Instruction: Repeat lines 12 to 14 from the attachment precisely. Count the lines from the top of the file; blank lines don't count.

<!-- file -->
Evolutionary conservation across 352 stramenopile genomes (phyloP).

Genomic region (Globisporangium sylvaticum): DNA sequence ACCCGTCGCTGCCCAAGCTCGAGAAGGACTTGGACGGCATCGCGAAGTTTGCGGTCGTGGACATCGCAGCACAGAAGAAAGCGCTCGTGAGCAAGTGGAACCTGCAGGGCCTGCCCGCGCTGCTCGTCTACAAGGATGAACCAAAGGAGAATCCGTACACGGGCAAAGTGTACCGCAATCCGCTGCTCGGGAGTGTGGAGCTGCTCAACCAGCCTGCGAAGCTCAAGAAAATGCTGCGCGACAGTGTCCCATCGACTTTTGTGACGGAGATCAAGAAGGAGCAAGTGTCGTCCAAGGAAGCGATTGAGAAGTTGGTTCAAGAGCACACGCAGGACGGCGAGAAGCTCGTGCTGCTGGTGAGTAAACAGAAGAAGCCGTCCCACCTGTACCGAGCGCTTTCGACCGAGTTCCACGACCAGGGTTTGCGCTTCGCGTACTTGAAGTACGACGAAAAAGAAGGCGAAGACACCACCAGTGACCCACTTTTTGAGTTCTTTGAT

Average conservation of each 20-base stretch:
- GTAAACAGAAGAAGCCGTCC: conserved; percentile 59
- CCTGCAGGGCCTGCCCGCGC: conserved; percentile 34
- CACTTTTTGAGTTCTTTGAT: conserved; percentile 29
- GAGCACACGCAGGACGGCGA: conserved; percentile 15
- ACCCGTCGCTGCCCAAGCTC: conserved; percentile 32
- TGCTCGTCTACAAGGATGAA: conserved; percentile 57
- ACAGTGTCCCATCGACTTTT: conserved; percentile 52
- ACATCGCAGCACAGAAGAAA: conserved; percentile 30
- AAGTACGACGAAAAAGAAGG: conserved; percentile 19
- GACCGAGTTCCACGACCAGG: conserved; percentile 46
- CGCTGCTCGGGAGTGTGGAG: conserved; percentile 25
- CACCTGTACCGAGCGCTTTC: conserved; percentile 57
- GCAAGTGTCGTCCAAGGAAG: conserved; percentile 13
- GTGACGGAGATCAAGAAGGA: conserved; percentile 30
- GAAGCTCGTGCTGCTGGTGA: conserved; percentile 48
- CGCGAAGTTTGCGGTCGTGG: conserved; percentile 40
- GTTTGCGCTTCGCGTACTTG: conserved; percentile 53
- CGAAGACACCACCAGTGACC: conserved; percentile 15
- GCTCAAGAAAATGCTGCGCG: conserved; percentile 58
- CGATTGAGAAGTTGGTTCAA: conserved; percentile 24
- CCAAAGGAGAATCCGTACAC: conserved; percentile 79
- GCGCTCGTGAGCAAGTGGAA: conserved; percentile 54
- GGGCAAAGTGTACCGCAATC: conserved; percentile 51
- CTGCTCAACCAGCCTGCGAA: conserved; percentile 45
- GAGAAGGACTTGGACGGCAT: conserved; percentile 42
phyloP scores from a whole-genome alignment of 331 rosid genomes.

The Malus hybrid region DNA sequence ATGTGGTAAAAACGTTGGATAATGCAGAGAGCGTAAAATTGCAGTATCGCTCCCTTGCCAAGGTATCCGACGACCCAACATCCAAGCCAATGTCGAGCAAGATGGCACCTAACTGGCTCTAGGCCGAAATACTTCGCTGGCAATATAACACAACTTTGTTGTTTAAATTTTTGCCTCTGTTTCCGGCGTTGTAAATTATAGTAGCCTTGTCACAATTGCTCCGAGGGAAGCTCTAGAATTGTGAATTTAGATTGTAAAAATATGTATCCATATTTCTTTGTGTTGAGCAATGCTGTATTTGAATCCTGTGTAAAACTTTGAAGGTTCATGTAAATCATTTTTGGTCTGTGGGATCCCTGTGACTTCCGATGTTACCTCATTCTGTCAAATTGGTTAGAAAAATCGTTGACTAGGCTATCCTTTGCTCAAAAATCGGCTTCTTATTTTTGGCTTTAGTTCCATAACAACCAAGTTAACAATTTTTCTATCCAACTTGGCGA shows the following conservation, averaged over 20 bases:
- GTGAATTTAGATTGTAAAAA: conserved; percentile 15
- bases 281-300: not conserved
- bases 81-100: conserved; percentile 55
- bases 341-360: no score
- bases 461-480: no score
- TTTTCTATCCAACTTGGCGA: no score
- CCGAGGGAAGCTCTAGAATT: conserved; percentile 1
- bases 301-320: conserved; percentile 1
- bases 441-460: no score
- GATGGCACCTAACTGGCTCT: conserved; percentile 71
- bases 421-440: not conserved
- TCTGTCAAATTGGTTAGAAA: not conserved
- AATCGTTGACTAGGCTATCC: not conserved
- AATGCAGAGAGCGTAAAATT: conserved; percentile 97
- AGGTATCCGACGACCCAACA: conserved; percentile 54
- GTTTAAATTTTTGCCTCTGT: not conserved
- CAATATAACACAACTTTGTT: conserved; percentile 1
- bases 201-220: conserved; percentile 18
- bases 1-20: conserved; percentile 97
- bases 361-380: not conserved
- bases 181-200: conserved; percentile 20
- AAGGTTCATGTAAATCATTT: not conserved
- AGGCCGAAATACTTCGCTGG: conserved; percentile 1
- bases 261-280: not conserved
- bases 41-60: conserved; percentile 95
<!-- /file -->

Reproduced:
- AAGTACGACGAAAAAGAAGG: conserved; percentile 19
- GACCGAGTTCCACGACCAGG: conserved; percentile 46
- CGCTGCTCGGGAGTGTGGAG: conserved; percentile 25